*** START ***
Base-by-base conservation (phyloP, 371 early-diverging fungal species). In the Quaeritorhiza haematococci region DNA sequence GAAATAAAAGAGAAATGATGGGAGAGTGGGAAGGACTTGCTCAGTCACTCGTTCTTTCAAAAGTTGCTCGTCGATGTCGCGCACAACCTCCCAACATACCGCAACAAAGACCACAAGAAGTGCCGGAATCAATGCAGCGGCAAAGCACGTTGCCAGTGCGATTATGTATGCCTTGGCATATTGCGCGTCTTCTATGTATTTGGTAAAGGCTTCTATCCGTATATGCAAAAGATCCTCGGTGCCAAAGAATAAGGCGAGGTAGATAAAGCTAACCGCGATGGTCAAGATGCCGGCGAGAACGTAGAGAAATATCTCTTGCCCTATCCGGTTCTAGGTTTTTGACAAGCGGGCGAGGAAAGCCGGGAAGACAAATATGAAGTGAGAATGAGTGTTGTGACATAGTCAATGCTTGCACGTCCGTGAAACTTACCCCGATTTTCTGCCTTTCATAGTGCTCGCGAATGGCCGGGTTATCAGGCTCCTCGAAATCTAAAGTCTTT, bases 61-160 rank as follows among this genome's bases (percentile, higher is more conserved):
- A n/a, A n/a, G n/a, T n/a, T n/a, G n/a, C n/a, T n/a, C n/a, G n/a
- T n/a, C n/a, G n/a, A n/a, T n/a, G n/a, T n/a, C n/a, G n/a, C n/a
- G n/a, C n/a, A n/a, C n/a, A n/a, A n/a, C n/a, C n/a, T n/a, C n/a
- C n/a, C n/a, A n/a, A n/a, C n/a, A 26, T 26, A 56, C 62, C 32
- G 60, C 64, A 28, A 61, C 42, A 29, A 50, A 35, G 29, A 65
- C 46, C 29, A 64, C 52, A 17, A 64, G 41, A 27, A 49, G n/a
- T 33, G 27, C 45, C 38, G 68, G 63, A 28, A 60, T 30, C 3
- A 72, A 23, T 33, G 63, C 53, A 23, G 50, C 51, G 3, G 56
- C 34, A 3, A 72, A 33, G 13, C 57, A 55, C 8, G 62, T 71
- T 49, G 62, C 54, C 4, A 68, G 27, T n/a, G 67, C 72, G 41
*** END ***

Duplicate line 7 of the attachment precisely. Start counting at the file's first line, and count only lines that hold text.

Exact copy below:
- C 46, C 29, A 64, C 52, A 17, A 64, G 41, A 27, A 49, G n/a